Hawthorn, or whitethorn, is associated with the festival of Beltane (although some sources list willow for Beltane) and is often associated with faeries.
Both Celts and Wiccans believe it is unlucky to bring hawthorn blossoms indoors. The only time one should break or cut hawthorn branches is on Beltane Eve.
Hawthorn is linked with the bridal link of the Goddess and uninhibited sexuality.
Places where hawthorn grows profusely often seem to mediate earth energies and evoke a connection to ancient times when people were more in tune with the land.
The symbol of the Chalice is also associated with the Hawthorn, being representative of divine secrets and everlasting life.
According to some Arthurian sources, Nimue trapped the besotted Merlin in a Hawthorn tree, where his voice may be heard to this very day, but perhaps the most famous Thorn tree was at Glastonbury (the site of Glastonbury Abbey), which is said to have sprouted from the staff of Joseph of Arimathea and reputed to have blossomed only on Christmas Day. The original tree is believed to have been felled during the English Civil War…although Hawthorn Trees may still be found around the Abbey, which are said to be the cuttings of the ancient original.
The Hawthorn was a symbol of psychic protection due to its sharp thorns. It was also generally seen as a tree which brought good luck to the owner and prosperity to the land upon which it stood. It belongs to the trilogy of sacred Irish trees (the other two being the Oak and the Ash). Faery spirits were believed to dwell in Hawthorn hedges, which were planted as protective shrubs around fields, houses and churchyards. The Hawthorn was once thought to offer psychic protection to the traveler. The twigs would frequently be used as a curative for depression and the powdered seeds used to cure gallstones. Often used for walking sticks and to make fires.
The Hawthorn deity is Govanna (also known as Govannan or Goibnui). Equated to the Roman God Vulcan, Govanna was the Blacksmith God…custodian of celestial fire and higher powers of the mind. The weapons made by Govanna were deadly in their aim and his armor unfailing in its protection. It was said that those who drank from his sacred cup need never fear old age or infirmity.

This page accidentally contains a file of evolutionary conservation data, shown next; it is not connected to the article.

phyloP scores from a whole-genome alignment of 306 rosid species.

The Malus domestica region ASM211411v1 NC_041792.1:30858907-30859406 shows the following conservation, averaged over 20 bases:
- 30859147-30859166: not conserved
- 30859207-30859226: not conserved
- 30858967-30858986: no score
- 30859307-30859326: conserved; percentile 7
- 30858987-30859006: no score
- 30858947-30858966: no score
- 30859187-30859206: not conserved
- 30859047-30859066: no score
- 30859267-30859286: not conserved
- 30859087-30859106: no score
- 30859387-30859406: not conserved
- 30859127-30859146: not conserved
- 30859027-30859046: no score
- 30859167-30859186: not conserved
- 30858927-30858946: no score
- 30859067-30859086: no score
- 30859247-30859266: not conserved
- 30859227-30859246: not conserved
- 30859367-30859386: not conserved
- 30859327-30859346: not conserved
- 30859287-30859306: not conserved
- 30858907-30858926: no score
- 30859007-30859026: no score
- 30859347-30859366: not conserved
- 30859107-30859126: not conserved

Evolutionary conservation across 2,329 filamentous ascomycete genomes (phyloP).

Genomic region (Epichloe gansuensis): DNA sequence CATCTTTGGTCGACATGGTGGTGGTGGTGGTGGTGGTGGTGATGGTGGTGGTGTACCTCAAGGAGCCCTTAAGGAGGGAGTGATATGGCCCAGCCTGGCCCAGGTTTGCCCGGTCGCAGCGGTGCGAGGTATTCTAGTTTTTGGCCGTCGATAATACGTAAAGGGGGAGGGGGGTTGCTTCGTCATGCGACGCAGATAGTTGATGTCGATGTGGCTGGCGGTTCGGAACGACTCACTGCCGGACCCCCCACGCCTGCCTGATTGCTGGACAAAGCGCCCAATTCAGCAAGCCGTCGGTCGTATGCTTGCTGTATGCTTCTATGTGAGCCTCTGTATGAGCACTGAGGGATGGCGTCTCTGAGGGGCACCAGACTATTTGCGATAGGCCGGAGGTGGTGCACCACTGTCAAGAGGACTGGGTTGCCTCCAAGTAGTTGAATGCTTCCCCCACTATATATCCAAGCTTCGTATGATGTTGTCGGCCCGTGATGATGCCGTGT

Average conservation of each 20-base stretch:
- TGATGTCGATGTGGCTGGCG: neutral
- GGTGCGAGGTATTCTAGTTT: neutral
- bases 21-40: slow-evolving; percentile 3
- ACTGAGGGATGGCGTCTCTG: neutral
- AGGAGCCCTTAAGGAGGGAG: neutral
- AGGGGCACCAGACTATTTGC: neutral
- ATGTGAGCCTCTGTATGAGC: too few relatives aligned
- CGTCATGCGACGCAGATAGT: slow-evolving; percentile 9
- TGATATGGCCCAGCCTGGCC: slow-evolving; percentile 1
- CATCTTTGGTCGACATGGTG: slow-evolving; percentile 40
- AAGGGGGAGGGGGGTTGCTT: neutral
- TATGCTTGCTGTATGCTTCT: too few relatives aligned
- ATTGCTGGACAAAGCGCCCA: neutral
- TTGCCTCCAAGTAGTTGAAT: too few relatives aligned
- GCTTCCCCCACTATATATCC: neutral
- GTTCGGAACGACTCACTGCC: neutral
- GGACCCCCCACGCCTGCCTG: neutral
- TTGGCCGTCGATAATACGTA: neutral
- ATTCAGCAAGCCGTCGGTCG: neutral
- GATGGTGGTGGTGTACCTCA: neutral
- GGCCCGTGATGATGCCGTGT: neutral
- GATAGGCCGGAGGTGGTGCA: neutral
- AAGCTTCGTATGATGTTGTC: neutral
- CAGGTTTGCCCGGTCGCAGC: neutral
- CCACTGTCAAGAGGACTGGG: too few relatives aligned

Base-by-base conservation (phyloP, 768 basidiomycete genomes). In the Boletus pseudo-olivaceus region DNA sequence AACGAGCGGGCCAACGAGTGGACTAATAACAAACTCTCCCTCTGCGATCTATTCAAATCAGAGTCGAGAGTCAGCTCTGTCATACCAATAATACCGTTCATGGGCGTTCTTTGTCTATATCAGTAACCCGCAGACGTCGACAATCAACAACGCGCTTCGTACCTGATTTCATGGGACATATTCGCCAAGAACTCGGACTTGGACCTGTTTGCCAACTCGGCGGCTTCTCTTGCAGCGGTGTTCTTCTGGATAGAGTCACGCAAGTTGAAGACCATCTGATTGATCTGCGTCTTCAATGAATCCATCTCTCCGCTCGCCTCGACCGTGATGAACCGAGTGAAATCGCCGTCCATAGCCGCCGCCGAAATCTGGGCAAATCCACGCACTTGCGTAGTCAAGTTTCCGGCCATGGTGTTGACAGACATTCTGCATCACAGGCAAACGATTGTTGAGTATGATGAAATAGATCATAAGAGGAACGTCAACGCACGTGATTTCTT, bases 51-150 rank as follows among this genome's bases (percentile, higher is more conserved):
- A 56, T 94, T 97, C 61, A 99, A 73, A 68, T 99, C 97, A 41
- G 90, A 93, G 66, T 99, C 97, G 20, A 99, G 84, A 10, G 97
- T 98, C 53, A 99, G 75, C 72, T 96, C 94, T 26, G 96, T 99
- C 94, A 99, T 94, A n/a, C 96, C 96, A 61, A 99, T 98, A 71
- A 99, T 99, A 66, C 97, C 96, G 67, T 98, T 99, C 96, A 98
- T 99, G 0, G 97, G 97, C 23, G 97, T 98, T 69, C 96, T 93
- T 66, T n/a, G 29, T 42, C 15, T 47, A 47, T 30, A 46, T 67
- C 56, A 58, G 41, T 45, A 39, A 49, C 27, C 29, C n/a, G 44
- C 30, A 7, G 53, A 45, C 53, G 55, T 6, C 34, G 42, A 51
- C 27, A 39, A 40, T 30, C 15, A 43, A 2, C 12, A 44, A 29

Also associated with the Hawthorn is the Summer Flower Maiden named Olwen (also known as Olwyn). A daughter of the King of Giants, Ysbadadden Penkawr, her name means “the golden wheel.” She was also called the “Lady of the White Tracks” or “White Footprint” due to the legend that wherever she walked, the trefoil plants commonly called Shamrocks would spring from the ground. The animals associated with Hawthorn are the Bee and the Owl.
The Bee – Usually mentioned in connection with honey and mead (which was made from honey), the Bee is an industrious, single-minded creature when performing a task and fearless in defense of its home.
The Owl – These birds were most often associated with the Crone aspect of the Goddess. The word “cailleach” in Scottish-Gaelic means “owl.” Often a guide to and through the Underworld, the Owl is a creature of keen sight in darkness, as well as being a swift and silent hunter. The Owl aids in unmasking those who would deceive or take advantage. Being a symbol of wisdom and patience, Hawthorn individuals need to be guided by the Owl since they are often short on patience and tend to engage in hasty actions which can sabotage their best efforts.